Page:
There are some dates forever emblazoned on our national consciousness: July 4, 1776, December 7, 1941, and September 11, 2001. For other events, the precise dates may elude us, but the impact is undeniable. The anniversary of one such date is upon us.
May 17, 2004, will mark 50 years since the Brown v. Board of Education Supreme Court decision that struck down segregation in public schools.
Although conventional wisdom may say African Americans were the sole beneficiaries of Brown, history disagrees. Brown’s history, and legacy, is much more than black and white.
We must remember the Chinese Americans who fought a similar fight for equal opportunity in education almost 30 years earlier in Mississippi. We must remember that Mexican Americans in California struggled for school equity in the 1940s. And we must remember that it was a courageous all-white Supreme Court that forged this landmark ruling.
Throughout our country’s history, racism — manifested as segregation — diminished what it meant to be an American. Before Brown, our calls for justice abroad rang hollow to many on our own shores and elsewhere. The Brown decision began to change that.
Today, 50 years later, are we perfect? The answer is no.
Are we better? The answer is yes.
But the best is yet to come.
We are better people, and we are a better nation, when we work, live and learn together. We are a closer community when we listen and laugh as one. My role as a father has taught me that.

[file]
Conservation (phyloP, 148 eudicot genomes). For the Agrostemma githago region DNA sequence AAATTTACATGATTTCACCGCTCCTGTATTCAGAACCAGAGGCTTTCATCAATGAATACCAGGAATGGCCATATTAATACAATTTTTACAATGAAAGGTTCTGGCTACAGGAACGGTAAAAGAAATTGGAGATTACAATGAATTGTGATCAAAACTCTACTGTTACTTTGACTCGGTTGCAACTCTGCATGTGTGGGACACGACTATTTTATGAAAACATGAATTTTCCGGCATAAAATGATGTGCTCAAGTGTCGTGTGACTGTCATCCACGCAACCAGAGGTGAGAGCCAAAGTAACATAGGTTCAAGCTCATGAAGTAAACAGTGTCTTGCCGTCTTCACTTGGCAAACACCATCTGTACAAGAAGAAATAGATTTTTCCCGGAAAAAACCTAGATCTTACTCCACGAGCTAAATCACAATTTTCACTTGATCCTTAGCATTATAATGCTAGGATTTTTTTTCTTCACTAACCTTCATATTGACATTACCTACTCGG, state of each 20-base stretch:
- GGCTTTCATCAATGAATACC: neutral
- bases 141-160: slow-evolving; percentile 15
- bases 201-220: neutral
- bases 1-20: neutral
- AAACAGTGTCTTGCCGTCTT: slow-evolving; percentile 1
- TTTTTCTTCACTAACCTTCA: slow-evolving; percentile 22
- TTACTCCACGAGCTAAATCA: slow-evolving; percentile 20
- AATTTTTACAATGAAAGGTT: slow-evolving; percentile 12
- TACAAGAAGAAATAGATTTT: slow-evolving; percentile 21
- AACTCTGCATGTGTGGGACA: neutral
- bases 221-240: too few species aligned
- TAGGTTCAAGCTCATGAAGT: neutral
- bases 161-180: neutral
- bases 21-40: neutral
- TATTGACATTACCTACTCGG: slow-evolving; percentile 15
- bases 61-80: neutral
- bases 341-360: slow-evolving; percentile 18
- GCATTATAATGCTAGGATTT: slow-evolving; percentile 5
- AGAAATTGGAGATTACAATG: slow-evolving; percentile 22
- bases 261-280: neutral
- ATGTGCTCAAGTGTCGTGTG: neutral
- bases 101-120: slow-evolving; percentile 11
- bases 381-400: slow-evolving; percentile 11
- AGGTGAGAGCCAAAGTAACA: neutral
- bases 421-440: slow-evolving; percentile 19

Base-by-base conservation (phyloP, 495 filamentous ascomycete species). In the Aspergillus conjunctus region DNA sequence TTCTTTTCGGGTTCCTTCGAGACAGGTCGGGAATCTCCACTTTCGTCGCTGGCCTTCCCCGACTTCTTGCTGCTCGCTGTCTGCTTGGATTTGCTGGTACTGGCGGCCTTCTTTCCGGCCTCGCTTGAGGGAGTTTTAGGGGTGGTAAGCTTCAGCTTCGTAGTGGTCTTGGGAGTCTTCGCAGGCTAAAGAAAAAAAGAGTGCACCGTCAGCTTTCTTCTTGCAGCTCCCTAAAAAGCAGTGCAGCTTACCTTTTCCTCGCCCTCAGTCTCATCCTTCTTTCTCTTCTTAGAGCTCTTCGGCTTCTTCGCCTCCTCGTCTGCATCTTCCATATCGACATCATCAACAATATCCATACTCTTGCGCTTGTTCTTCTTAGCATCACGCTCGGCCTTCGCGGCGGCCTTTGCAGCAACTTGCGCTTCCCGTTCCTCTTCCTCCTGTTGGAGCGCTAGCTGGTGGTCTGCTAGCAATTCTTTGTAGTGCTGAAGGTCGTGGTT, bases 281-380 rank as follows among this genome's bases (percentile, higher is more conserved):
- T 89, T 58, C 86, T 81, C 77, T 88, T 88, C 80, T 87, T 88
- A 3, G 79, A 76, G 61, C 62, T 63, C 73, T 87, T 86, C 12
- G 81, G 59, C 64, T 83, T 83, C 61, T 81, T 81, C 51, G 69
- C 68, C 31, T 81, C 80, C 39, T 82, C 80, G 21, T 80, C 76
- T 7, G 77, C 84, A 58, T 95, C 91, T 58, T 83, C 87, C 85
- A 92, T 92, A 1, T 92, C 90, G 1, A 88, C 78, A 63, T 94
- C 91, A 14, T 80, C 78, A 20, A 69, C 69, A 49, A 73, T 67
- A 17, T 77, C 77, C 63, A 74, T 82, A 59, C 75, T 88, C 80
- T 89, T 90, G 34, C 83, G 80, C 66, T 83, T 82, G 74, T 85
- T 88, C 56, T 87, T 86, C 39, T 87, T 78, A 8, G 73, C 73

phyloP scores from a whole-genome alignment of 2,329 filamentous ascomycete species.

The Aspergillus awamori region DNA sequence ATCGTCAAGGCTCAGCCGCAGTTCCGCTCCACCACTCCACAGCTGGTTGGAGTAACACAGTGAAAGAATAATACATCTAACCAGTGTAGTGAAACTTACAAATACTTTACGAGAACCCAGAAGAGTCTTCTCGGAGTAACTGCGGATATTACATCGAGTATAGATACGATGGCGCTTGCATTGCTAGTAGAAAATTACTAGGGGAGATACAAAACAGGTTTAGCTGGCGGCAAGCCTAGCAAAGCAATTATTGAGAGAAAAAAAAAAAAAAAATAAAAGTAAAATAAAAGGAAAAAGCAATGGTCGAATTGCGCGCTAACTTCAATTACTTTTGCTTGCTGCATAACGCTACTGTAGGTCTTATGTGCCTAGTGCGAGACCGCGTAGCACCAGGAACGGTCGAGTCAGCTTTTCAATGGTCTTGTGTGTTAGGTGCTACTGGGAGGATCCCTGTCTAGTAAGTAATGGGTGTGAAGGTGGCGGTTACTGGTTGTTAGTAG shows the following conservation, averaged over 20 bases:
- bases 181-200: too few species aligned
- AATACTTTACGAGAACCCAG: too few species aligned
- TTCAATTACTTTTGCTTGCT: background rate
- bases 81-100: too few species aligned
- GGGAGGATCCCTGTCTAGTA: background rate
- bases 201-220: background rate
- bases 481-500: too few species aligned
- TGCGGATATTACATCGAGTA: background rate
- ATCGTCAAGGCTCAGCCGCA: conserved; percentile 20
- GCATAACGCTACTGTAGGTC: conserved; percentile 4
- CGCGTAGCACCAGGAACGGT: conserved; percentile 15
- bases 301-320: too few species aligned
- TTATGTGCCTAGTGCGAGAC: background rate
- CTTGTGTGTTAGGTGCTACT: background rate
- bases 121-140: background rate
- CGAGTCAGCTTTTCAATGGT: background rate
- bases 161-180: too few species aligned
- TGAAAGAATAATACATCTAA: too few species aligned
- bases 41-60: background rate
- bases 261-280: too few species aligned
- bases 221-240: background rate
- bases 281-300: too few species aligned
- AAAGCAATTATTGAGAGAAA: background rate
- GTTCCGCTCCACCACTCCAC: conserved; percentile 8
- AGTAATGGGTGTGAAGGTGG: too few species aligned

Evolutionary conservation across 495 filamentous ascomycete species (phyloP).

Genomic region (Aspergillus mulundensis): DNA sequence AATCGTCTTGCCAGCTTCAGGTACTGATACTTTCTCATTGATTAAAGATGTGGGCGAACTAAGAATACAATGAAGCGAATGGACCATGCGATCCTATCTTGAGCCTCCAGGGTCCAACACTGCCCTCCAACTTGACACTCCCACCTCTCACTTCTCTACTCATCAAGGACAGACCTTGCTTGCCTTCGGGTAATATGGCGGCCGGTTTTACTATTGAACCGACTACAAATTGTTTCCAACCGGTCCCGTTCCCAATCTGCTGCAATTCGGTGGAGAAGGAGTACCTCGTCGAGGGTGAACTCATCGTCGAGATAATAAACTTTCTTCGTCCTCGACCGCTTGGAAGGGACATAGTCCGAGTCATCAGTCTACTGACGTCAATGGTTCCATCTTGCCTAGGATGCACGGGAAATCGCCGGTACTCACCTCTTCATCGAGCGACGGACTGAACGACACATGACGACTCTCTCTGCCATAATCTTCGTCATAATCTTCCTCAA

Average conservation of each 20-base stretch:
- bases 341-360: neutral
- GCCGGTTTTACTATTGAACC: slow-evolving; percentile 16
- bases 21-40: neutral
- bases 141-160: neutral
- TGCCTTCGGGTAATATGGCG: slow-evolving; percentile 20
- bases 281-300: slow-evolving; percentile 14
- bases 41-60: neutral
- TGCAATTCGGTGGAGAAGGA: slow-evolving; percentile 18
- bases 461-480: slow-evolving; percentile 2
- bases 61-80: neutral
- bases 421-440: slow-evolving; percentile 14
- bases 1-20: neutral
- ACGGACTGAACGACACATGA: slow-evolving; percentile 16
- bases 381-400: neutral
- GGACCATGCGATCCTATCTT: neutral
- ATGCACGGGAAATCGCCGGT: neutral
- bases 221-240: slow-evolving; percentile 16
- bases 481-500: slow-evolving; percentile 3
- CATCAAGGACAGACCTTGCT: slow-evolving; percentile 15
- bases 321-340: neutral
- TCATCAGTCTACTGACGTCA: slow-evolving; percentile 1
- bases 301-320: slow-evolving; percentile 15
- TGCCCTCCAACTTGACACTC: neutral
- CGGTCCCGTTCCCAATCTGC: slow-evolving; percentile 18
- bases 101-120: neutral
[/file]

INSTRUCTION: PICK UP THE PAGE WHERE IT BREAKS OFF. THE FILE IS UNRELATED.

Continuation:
In airports, restaurants or coffee shops, I feel a connection to countless folks who can relate to my most challenging and rewarding experience. Strangers become friends as we share stories about unmade beds, undone homework and the volcanic science project that actually erupted!
This sharing of experiences has reinforced one of my core beliefs: We have more in common than we do in difference. But we never really know that, or know each other, until we sit down together, in the lunchroom, in the boardroom and in the classroom. Brown helped us do that.
"Tolerance is respect, acceptance and appreciation of the rich diversity of our world's cultures, our forms of expression and ways of being human. ... Tolerance is harmony in difference."
Declaration of Principles of Tolerance, UNESCO
Inside our magazine and our website, we have created a special classroom section to help you convey the important meaning of Brown to your students.
But we urge you take the lessons of Brown beyond the classroom. To shatter the segregation — racial, social and otherwise — that taints schools, push your students — and yourself — to move beyond what separates us and discover what unites us.
This issue of Teaching Tolerance can help you along the way. With articles on bullying and stereotypes, we offer strategies for addressing problems that damage what should be a wondrous school experience for every student. As well, we encourage you to start Mix it Up Dialogue Groups at your school and participate in Mix It Up at Lunch Day on November 16, 2004.
Our belief: It is not enough to remember Brown. We also must embrace its uniquely American spirit: One nation, indivisible.